Medical practitioners obtain professional indemnity insurance to respond to liabilities arising from their practice. However, is the cover they obtain always broad enough? One negligent act can result in the involvement of multiple legal forums and/or claims – for example civil, regulatory, criminal and even judicial inquiries (such as coroners inquests). It is therefore key that medical practitioners are aware of the various claims and legal proceedings that can be brought against them and/or demand their assistance. If they do not, the consequences and financial cost of being uninsured or insufficiently insured (for claim payments or defence costs or legal support costs) can be significant.
Case study – Ian Paterson
By way of example, hitting the headlines recently are actions being brought against Ian Paterson, a specialist breast cancer surgeon who practiced at several NHS and private hospitals and clinics in the Midlands. Mr Paterson allegedly carried out unnecessary procedures on healthy men and women. For instance reference has been made to mastectomies on women who in fact only had benign lumps, which should have been investigated with simple biopsies; and “cleavage sparing” mastectomies on breast cancer patients which has subsequently resulted in further surgery to remove more tissue or the return of their cancer. (A “cleavage sparing” mastectomy is a technique which involves leaving tissue around the cleavage area for cosmetic reasons, but goes against national guidelines which state no excess tissue should be left behind as this could result in the return of the cancer).
Mr Paterson faces multiple investigations and sets of proceedings. In January this year he was charged with 21 counts of unlawfully and maliciously wounding with the intention to cause grievous bodily harm. This follows a suspension by the General Medical Council in 2012. The GMC investigation continues but it is anticipated that a disciplinary process will follow. In addition, numerous civil claims have been brought by former patients who Mr Paterson operated on, both privately and in the NHS. If the hospitals in question should also face claims from these former patients, he may face further civil claims in the form of contribution claims.
Extent of insurance
The example above highlights the various types of proceedings a medical professional can face as a result of only one
alleged negligent treatment or procedure. It is therefore extremely important for professionals to ensure that the insurance they have in place provides adequate cover across all potential claim types and does not unduly confine cover or exclude elements (eg, NHS or expert work) that may ultimately be required.
Discussions with brokers or indemnity providers to fully understand not only the level of cover and the relevant policy requirements, but also the extent of the insurance purchased and/or how different policies may interact are crucial. As policy wordings can vary immensely, it is important for practitioners to understand whether they are purchasing a collection of separate policies underwritten by various insurers or a single policy underwritten by a single insurer or a group of insurers (who already have a collective working agreement or scheme in place). If separate policies are purchased, then checking and understanding how these will interact is also important as co-insurance clauses can be unclear, which may result in confusion and uncertainty (as to whether a matter is insured and by whom) when a claim is made and a professional simply wants reassurance that cover is confirmed. There is also the question of which approach may be most cost effective given premium payments and potential excess considerations.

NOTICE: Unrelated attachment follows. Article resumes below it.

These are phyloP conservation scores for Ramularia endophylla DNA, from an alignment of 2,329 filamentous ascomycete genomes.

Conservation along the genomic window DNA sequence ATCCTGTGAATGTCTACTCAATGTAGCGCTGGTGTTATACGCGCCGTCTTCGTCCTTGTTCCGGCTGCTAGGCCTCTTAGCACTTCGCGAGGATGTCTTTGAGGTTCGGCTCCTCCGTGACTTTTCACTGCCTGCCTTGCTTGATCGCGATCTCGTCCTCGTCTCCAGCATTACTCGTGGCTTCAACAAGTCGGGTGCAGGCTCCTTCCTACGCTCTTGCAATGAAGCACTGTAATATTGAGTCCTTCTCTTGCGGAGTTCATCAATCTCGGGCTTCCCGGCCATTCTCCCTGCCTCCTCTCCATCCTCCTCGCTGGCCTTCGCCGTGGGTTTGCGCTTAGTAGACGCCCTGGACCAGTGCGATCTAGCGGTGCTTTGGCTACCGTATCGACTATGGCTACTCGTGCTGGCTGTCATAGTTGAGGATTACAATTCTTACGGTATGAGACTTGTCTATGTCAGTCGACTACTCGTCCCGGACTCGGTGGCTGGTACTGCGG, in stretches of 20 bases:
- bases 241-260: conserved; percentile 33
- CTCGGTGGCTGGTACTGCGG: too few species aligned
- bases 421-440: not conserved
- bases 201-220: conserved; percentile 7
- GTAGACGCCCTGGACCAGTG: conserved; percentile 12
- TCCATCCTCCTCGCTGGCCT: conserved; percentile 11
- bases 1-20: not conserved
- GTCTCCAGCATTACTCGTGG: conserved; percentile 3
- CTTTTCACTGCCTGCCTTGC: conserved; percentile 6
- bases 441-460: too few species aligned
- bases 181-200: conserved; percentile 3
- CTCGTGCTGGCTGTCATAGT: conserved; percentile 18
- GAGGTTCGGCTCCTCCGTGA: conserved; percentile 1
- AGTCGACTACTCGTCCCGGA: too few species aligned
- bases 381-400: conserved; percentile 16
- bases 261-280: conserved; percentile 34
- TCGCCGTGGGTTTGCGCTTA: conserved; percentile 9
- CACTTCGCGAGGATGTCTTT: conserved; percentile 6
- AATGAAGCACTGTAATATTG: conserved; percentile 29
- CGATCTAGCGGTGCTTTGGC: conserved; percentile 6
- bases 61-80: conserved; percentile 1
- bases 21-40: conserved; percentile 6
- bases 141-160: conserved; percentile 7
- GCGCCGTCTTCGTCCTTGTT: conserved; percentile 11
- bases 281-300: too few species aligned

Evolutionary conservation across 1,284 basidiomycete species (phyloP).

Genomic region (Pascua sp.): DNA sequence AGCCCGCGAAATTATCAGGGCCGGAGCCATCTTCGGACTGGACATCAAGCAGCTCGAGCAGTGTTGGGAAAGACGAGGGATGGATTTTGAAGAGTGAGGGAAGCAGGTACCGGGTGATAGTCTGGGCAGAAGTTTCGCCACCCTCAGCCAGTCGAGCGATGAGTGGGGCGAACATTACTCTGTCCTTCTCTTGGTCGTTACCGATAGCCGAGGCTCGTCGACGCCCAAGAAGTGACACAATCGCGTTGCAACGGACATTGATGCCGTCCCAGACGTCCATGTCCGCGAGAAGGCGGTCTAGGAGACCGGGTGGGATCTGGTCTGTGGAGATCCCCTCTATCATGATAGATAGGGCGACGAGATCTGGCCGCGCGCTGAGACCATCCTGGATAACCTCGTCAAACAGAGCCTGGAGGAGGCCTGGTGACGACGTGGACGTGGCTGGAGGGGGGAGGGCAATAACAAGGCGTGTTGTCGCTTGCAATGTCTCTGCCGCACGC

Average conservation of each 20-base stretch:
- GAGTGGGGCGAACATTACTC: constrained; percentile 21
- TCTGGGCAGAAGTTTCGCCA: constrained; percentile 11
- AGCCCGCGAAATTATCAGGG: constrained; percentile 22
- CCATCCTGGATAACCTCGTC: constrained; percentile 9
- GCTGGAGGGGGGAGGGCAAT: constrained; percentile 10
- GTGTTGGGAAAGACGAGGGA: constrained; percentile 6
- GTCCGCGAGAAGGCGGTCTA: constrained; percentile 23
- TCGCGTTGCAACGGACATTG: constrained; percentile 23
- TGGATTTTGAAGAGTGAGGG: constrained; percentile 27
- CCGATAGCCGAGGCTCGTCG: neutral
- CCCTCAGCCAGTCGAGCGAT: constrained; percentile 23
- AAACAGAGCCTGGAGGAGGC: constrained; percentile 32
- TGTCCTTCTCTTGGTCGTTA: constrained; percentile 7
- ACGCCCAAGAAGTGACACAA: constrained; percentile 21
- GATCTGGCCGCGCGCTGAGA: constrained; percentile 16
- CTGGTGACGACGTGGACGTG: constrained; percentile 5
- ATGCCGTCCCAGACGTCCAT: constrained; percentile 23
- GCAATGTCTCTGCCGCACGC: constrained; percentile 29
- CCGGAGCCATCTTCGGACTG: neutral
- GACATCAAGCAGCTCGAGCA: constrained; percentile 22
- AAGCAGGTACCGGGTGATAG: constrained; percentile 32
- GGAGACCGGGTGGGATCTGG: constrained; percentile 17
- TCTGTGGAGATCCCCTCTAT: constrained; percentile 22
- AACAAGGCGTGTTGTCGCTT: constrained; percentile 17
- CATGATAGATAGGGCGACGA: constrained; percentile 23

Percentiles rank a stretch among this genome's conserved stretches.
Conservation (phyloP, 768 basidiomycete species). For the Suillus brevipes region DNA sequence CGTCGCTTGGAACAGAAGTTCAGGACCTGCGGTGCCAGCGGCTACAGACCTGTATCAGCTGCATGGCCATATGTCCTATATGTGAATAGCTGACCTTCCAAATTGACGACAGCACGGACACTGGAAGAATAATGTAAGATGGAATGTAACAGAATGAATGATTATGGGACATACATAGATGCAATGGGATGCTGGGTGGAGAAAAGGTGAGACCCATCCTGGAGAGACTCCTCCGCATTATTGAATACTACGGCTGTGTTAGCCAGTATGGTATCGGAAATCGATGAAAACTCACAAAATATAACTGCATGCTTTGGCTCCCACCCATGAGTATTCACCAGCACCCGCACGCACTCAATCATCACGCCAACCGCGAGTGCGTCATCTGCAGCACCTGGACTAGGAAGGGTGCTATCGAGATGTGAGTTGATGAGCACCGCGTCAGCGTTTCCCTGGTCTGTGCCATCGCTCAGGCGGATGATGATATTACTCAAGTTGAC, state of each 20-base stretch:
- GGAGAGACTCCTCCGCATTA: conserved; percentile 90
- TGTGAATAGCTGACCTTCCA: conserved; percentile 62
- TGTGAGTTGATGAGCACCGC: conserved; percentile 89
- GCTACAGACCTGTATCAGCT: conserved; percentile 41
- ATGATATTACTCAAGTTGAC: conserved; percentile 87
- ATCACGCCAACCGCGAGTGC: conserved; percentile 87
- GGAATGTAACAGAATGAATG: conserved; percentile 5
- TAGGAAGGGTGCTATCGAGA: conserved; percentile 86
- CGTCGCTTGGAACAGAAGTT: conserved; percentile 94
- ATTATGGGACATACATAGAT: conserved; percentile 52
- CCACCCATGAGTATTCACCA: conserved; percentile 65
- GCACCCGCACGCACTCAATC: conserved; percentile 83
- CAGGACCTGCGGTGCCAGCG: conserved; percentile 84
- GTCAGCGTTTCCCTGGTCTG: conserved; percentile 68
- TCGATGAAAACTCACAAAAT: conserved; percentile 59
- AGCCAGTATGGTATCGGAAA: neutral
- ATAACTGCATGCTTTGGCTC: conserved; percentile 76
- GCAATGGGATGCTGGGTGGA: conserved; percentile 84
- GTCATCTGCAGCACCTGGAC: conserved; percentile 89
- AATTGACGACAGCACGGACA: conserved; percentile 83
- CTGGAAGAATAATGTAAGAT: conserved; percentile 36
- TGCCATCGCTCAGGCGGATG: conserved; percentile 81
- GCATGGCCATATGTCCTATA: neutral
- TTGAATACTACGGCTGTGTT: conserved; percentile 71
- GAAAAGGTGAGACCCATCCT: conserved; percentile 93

Cover available elsewhere?
In addition, for those working in positions that have multiple roles and/or duties, it is also important to be aware of whether insurance policies held by an employer may offer an indemnity for such claims. In addition to practitioners purchasing their own professional indemnity insurance, employers (such as private hospitals, care homes, out of hours service providers) will also purchase other insurance policies, for instance for their Directors and Officers, Public Liability and possibly their own medical malpractice. In certain circumstances these may respond instead of the professional’s own indemnity policy.
For instance a Nurse Manager of a care home may find an indemnity available under the care home’s Directors and Officers policy for a regulatory investigation, due to the wider managerial issues arising. Or a secure hospital’s Public Liability policy may respond rather than a medical malpractice policy, when a patient injures themselves on site and the HSE investigates as the facilities were faulty rather than the treatment being negligent. Or the NHSLA may respond rather than a professional indemnity policy because although the treatment was completed in a private hospital, it was part of a contractual outsourcing agreement to reduce waiting times which ensure NHS indemnity provisions applied.
Again, the interrelationship of these policies may be unclear and establishing which insurer or indemnifier will ultimately provide cover, can be a sometimes confusing and uncertain process. However ignorance can be costly either because a policy may respond unnecessarily generating a claims record which impacts on future renewals, or the correct indemnity is not pursued.
One thing is clear, medical professionals need a clear understanding of their insurance to ensure that not only is the limit of cover sufficient, they can and do adhere to obligations and duties, but crucially the nature and breadth of their insurance (or other available policies) is sufficient for their needs too.